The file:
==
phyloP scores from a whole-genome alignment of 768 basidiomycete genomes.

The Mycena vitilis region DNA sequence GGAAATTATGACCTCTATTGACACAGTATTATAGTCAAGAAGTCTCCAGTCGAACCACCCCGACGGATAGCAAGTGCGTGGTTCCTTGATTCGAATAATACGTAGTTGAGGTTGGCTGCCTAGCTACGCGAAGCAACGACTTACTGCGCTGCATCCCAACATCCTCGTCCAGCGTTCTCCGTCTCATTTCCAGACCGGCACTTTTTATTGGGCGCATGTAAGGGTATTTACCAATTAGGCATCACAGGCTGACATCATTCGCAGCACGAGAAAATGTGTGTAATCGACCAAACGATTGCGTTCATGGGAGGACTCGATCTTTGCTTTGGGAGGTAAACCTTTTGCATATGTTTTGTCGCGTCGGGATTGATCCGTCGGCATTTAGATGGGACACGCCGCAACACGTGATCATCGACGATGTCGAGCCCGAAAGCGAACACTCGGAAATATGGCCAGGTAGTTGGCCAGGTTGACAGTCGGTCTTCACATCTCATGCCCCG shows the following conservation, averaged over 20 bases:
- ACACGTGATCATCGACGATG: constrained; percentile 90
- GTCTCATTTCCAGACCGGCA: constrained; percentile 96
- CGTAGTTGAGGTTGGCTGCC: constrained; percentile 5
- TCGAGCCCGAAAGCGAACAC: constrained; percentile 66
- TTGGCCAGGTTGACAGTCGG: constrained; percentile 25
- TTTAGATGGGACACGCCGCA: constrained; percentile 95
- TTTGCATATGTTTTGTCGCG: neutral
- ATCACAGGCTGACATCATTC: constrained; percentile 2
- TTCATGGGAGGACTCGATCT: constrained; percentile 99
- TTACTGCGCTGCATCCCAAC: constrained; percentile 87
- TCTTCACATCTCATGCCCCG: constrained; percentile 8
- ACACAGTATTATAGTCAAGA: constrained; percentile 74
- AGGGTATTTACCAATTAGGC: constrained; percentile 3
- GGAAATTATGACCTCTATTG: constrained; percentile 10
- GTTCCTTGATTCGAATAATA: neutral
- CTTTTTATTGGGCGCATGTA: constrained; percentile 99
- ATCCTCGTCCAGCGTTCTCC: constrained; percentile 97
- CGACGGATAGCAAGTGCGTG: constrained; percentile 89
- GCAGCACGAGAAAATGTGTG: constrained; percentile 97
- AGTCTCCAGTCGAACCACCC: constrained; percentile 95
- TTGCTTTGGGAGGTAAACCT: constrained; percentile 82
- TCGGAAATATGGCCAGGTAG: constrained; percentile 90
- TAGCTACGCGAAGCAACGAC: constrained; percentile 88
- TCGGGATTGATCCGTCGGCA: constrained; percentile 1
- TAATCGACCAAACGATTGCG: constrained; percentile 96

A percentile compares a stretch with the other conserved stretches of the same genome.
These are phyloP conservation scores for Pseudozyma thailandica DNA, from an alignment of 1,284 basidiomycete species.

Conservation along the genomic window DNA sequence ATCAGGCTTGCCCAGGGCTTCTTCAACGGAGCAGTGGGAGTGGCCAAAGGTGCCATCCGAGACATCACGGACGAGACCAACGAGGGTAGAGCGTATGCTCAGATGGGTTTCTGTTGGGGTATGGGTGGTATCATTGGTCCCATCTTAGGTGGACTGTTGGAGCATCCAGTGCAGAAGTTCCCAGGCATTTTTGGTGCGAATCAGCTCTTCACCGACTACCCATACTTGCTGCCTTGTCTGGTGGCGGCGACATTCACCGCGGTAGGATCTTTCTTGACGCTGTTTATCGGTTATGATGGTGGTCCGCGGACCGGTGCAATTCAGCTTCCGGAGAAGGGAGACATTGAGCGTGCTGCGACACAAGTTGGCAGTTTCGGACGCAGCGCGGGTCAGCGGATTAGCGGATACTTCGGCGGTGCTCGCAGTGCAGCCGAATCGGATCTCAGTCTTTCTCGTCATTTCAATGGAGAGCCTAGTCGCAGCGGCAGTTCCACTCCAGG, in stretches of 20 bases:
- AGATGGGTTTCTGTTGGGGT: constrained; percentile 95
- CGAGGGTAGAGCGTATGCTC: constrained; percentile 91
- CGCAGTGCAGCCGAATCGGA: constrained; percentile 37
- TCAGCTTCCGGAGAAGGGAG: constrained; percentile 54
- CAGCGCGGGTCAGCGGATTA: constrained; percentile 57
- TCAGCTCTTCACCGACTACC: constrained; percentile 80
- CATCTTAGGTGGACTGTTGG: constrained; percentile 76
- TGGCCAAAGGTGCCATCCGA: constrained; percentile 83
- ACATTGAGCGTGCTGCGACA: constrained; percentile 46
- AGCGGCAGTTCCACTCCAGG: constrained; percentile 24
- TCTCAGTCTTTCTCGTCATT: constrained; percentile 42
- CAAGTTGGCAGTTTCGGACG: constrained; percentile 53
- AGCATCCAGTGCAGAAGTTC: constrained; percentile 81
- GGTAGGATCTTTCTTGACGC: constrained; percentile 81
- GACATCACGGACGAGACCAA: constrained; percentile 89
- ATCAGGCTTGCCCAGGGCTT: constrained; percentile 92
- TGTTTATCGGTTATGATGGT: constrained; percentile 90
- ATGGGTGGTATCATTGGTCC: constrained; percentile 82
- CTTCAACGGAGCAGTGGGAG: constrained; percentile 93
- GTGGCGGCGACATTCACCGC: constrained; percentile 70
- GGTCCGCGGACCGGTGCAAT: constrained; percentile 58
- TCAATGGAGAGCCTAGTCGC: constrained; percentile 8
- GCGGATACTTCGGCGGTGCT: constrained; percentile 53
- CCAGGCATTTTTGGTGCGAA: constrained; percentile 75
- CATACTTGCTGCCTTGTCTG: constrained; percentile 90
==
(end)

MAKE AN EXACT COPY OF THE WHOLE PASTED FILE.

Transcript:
phyloP scores from a whole-genome alignment of 768 basidiomycete genomes.

The Mycena vitilis region DNA sequence GGAAATTATGACCTCTATTGACACAGTATTATAGTCAAGAAGTCTCCAGTCGAACCACCCCGACGGATAGCAAGTGCGTGGTTCCTTGATTCGAATAATACGTAGTTGAGGTTGGCTGCCTAGCTACGCGAAGCAACGACTTACTGCGCTGCATCCCAACATCCTCGTCCAGCGTTCTCCGTCTCATTTCCAGACCGGCACTTTTTATTGGGCGCATGTAAGGGTATTTACCAATTAGGCATCACAGGCTGACATCATTCGCAGCACGAGAAAATGTGTGTAATCGACCAAACGATTGCGTTCATGGGAGGACTCGATCTTTGCTTTGGGAGGTAAACCTTTTGCATATGTTTTGTCGCGTCGGGATTGATCCGTCGGCATTTAGATGGGACACGCCGCAACACGTGATCATCGACGATGTCGAGCCCGAAAGCGAACACTCGGAAATATGGCCAGGTAGTTGGCCAGGTTGACAGTCGGTCTTCACATCTCATGCCCCG shows the following conservation, averaged over 20 bases:
- ACACGTGATCATCGACGATG: constrained; percentile 90
- GTCTCATTTCCAGACCGGCA: constrained; percentile 96
- CGTAGTTGAGGTTGGCTGCC: constrained; percentile 5
- TCGAGCCCGAAAGCGAACAC: constrained; percentile 66
- TTGGCCAGGTTGACAGTCGG: constrained; percentile 25
- TTTAGATGGGACACGCCGCA: constrained; percentile 95
- TTTGCATATGTTTTGTCGCG: neutral
- ATCACAGGCTGACATCATTC: constrained; percentile 2
- TTCATGGGAGGACTCGATCT: constrained; percentile 99
- TTACTGCGCTGCATCCCAAC: constrained; percentile 87
- TCTTCACATCTCATGCCCCG: constrained; percentile 8
- ACACAGTATTATAGTCAAGA: constrained; percentile 74
- AGGGTATTTACCAATTAGGC: constrained; percentile 3
- GGAAATTATGACCTCTATTG: constrained; percentile 10
- GTTCCTTGATTCGAATAATA: neutral
- CTTTTTATTGGGCGCATGTA: constrained; percentile 99
- ATCCTCGTCCAGCGTTCTCC: constrained; percentile 97
- CGACGGATAGCAAGTGCGTG: constrained; percentile 89
- GCAGCACGAGAAAATGTGTG: constrained; percentile 97
- AGTCTCCAGTCGAACCACCC: constrained; percentile 95
- TTGCTTTGGGAGGTAAACCT: constrained; percentile 82
- TCGGAAATATGGCCAGGTAG: constrained; percentile 90
- TAGCTACGCGAAGCAACGAC: constrained; percentile 88
- TCGGGATTGATCCGTCGGCA: constrained; percentile 1
- TAATCGACCAAACGATTGCG: constrained; percentile 96

A percentile compares a stretch with the other conserved stretches of the same genome.
These are phyloP conservation scores for Pseudozyma thailandica DNA, from an alignment of 1,284 basidiomycete species.

Conservation along the genomic window DNA sequence ATCAGGCTTGCCCAGGGCTTCTTCAACGGAGCAGTGGGAGTGGCCAAAGGTGCCATCCGAGACATCACGGACGAGACCAACGAGGGTAGAGCGTATGCTCAGATGGGTTTCTGTTGGGGTATGGGTGGTATCATTGGTCCCATCTTAGGTGGACTGTTGGAGCATCCAGTGCAGAAGTTCCCAGGCATTTTTGGTGCGAATCAGCTCTTCACCGACTACCCATACTTGCTGCCTTGTCTGGTGGCGGCGACATTCACCGCGGTAGGATCTTTCTTGACGCTGTTTATCGGTTATGATGGTGGTCCGCGGACCGGTGCAATTCAGCTTCCGGAGAAGGGAGACATTGAGCGTGCTGCGACACAAGTTGGCAGTTTCGGACGCAGCGCGGGTCAGCGGATTAGCGGATACTTCGGCGGTGCTCGCAGTGCAGCCGAATCGGATCTCAGTCTTTCTCGTCATTTCAATGGAGAGCCTAGTCGCAGCGGCAGTTCCACTCCAGG, in stretches of 20 bases:
- AGATGGGTTTCTGTTGGGGT: constrained; percentile 95
- CGAGGGTAGAGCGTATGCTC: constrained; percentile 91
- CGCAGTGCAGCCGAATCGGA: constrained; percentile 37
- TCAGCTTCCGGAGAAGGGAG: constrained; percentile 54
- CAGCGCGGGTCAGCGGATTA: constrained; percentile 57
- TCAGCTCTTCACCGACTACC: constrained; percentile 80
- CATCTTAGGTGGACTGTTGG: constrained; percentile 76
- TGGCCAAAGGTGCCATCCGA: constrained; percentile 83
- ACATTGAGCGTGCTGCGACA: constrained; percentile 46
- AGCGGCAGTTCCACTCCAGG: constrained; percentile 24
- TCTCAGTCTTTCTCGTCATT: constrained; percentile 42
- CAAGTTGGCAGTTTCGGACG: constrained; percentile 53
- AGCATCCAGTGCAGAAGTTC: constrained; percentile 81
- GGTAGGATCTTTCTTGACGC: constrained; percentile 81
- GACATCACGGACGAGACCAA: constrained; percentile 89
- ATCAGGCTTGCCCAGGGCTT: constrained; percentile 92
- TGTTTATCGGTTATGATGGT: constrained; percentile 90
- ATGGGTGGTATCATTGGTCC: constrained; percentile 82
- CTTCAACGGAGCAGTGGGAG: constrained; percentile 93
- GTGGCGGCGACATTCACCGC: constrained; percentile 70
- GGTCCGCGGACCGGTGCAAT: constrained; percentile 58
- TCAATGGAGAGCCTAGTCGC: constrained; percentile 8
- GCGGATACTTCGGCGGTGCT: constrained; percentile 53
- CCAGGCATTTTTGGTGCGAA: constrained; percentile 75
- CATACTTGCTGCCTTGTCTG: constrained; percentile 90